By Erik Ness
Worth the Cost?
Some researchers voice concern over HPV vaccinations
By Erik Ness
A day after Harald zur Hausen won the 2008 Nobel Prize in Physiology or Medicine for his discovery that human papillomavirus (HPV) causes cervical cancer, the German virologist fueled the continuing debate on HPV vaccines. Speaking to the German newspaper Frankfurter Rundschau, on Oct. 7, 2008, zur Hausen declared that Gardasil and Cervarix—the vaccines developed to protect against the types of HPV that cause most cervical cancers—are “far too expensive.”
The Nobel capped a busy two months for HPV in the newsroom. On Aug. 20, 2008, the New York Times published a major story that contrasted the marketing ascent of the HPV vaccine with concerns it is being adopted too rapidly. One day later, the New England Journal of Medicine (NEJM) published a study on the economic implications of the vaccine.
Gardasil, sold by Merck, was approved by the U.S. Food and Drug Administration (FDA) in June 2006, and Cervarix, made by GlaxoSmithKline, is not yet FDA-approved, but is available in Australia and the European Union.
The debate revolves around two questions: Is vaccination worth the cost—about $360 for Gardasil’s three required shots—and do we know enough to justify large-scale use. The NEJM study, conducted by Harvard School of Public Health researchers Jane J. Kim and Sue J. Goldie, used complex modeling to project that HPV vaccination could lower cervical cancer rates in an economical way if the vaccine uptake is high among 12-year-old girls—its target group—and if the vaccine’s protection against infection lasts for their lifetimes. Currently, the Centers for Disease Control and Prevention (CDC) recommends “catch-up” vaccines for 13- to 26-year-olds, but Kim and Goldie found that catch-up vaccination may not make economic sense for older teens or women in their 20s.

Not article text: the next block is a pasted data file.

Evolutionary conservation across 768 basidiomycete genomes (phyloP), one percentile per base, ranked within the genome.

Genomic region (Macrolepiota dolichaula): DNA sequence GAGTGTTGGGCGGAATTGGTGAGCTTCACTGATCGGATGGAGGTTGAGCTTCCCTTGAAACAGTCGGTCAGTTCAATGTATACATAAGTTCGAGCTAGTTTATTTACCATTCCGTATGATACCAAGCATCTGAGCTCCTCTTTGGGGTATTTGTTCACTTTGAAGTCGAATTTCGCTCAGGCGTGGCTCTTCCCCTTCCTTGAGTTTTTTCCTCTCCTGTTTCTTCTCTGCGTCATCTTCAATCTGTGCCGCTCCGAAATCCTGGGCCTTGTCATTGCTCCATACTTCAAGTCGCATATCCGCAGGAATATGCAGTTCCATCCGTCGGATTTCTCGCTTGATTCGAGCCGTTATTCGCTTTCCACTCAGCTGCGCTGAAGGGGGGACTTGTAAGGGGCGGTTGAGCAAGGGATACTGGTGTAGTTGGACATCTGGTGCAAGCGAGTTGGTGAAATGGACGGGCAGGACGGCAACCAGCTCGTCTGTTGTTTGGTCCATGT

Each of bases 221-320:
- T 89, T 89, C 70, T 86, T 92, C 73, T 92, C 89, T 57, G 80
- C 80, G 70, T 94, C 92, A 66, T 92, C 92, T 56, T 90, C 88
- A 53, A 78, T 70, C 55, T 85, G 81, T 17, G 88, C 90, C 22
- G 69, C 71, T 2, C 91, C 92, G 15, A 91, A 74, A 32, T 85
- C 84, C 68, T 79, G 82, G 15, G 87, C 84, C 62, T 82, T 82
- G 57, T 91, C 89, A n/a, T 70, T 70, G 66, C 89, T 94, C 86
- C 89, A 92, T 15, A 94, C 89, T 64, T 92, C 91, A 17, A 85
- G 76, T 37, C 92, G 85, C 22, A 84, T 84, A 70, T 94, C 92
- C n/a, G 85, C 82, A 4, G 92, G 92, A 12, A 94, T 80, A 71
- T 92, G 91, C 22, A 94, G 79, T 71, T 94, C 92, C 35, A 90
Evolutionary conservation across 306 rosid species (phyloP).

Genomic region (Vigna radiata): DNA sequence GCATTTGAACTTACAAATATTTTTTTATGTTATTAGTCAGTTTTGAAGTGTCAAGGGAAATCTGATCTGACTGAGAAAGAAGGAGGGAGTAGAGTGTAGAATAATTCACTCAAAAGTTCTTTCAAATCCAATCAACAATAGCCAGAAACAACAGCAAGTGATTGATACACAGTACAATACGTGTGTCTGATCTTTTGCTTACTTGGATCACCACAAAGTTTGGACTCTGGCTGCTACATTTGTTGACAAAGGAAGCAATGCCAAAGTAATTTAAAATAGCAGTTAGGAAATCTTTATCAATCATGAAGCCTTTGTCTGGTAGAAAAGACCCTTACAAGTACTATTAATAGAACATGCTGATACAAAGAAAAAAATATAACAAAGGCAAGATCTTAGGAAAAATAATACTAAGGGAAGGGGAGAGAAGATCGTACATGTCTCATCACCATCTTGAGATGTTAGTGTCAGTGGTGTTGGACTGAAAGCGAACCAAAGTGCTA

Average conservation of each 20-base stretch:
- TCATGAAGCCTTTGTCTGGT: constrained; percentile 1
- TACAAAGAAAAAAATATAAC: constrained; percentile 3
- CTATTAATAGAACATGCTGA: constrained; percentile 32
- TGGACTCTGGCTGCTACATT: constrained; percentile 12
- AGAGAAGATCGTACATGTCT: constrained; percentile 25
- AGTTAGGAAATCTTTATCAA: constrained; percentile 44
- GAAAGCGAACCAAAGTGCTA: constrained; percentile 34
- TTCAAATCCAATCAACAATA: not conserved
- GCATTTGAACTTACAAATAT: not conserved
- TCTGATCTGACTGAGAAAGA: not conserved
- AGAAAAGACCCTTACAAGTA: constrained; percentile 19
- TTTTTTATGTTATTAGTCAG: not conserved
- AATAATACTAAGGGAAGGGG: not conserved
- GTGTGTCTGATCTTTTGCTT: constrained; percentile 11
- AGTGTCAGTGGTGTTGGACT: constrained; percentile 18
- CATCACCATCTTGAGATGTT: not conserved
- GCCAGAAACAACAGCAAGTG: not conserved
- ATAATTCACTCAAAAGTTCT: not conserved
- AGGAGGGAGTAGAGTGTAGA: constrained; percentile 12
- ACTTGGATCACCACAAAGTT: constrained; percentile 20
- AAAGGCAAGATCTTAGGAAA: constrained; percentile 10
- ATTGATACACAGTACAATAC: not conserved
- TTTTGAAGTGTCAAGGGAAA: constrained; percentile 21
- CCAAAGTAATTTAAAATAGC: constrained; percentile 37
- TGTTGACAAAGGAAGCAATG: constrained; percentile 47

The two researchers also pointed to the importance of long-lasting vaccine-induced immunity, wide vaccination among pre-adolescent girls, as well as Pap screening for cervical cancer beginning in the early to mid-20s. Both authors declined to elaborate on their research for CR.
When considering the vaccine, “People are beginning to doubt a little more that this is a good thing,” says immunologist Charlotte J. Haug, the editor of the Journal of the Norwegian Medical Association, who penned an editorial accompanying the NEJM study. “I don’t think we have enough evidence. It’s a very promising thing, but I cannot see why we shouldn’t get some more answers before we start large-scale vaccination of completely healthy girls.” So far, 1 in 4 adolescents in the U.S. has received at least one dose of Gardasil, according to a report released in October by the CDC.
Among the major unanswered questions, she says, is what will happen to the natural mix of HPV types after the vaccines start to take hold in the population. Gardasil and Cervarix each protect against only four of scores of types of HPV. “Here we have at least 20 other very similar strains, very prevalent, all over the place. It’s absolutely certain that they will come and take the place of HPV 16 and 18,” the two types most commonly linked to cervical cancer, says Haug. “The only question is will they be more or less oncogenic” than their predecessors.
The NEJM study shows that how long the vaccine lasts is key to deciding if it’s cost-effective, according to Dartmouth Medical School’s Diane Harper, a cervical health specialist who participated in clinical studies of the vaccines. “As excited as I am about the vaccine, and as much good as I think it will do, I think it’s been oversold,” she says.
“We have to understand that the vaccine is not going to eliminate cervical cancer,” she adds, “and that we don’t really know how long it’s going to last.”